How to Analyze Your Gamestar Mechanic Game’s Reception
By selecting your Gamestar Mechanic game from the My Published Games section of your workshop, you can see the player page for your game. This is exactly like the player page: You can see reviews and comments on your game, the average rating of your game, basic statistics, and a collection of buttons for sharing or recommending the game.
Here, you can play your game from a player’s perspective and read what others have to say about it. Learning from feedback and revising your games is vital to the design process and essential when learning how to master your skills.
It’s bad form to review or favorite your own games, even if you try to be honest. You can sometimes comment on your own games if you think people are going to read the comment on your player page, but be sure that you’re complying with the rules of conduct (there’s a link to these rules in the footer toolbar).
Reviews and ratings for your game
Every game has an easily accessible rating that’s displayed below or next to the game everywhere it appears. The rating consists of one to five stars representing the quality of the game, and one to five gears representing the difficulty. These ratings are obtained by averaging the reviews of players and rounding to the nearest half-star or half-gear.
The gear rating doesn’t have much to do with the quality of your game, so you don’t have to worry about it much. A game with a low difficulty rating is well-suited for inexperienced players, and a game with a high difficulty rating is intriguing to skilled players. The star ratings are what you should pay the most attention to. The following helps you interpret star ratings:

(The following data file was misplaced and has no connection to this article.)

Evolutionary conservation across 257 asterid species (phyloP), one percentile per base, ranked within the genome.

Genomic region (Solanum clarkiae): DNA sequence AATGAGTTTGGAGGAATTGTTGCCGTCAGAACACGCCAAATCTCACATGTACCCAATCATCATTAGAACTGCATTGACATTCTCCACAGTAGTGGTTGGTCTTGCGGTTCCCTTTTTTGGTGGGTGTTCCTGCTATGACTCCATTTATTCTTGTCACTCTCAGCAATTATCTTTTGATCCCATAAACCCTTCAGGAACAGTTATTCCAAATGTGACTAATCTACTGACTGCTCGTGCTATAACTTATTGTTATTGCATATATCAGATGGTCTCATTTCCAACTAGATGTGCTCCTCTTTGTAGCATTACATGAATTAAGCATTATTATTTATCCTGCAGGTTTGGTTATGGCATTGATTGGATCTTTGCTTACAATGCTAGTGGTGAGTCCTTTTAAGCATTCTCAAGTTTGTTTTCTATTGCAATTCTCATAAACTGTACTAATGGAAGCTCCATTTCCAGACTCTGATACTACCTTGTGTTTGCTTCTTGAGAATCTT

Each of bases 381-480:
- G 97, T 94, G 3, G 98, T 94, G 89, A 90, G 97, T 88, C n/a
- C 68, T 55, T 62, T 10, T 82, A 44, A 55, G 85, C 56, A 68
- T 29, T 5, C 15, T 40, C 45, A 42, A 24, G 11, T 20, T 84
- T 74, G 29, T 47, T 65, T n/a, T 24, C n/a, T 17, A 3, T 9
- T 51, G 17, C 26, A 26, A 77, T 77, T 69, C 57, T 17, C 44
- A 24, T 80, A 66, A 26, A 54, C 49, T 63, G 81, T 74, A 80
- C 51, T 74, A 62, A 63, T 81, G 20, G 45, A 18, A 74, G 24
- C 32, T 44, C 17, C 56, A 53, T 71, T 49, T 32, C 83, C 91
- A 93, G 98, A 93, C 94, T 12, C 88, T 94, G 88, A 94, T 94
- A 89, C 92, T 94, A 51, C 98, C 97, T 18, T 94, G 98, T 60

1 to 2-1/2 stars: Don’t be discouraged by this rating! No one can create ideas in Gamestar Mechanic that are always popular. Try to figure out why some people disliked your game, and improve it.
However, you might also get this rating by simple bad luck — certain people rate every game they see as 1 star (without providing good reasons), and it’s your job not to let these ratings bother you. If one or two of those people get to your game first, don’t worry — and remember that higher ratings often follow.
3 to 3-1/2 stars: This often means you made a good game, but can still improve. Read your reviews to find constructive criticism that might help you pinpoint where you can make your game better.
4 to 4-1/2 stars: This is a game well worthy of praise! In addition to improving via your reviews, try to see what players liked about this game and apply those concepts to future projects.
5 stars: Five-star games are the most likely to hit the Top Rated section of Game Alley. With an average rating of at least 4.75, these games are the best you can get; to further improve, try getting a 5-star game with as many reviews as possible.
When you view the My Published Games page in your workshop, you see that each game has a View Stats button to its right. Click the button to load a funnel chart showing how players progressed in your game as a whole.
The vertical axis corresponds to the levels of your game, and the width of the funnel at each level describes the percentage of players who have reached that level. This graph is useful for seeing how many players beat each level of your game and which levels create choke points in the graph where players give up.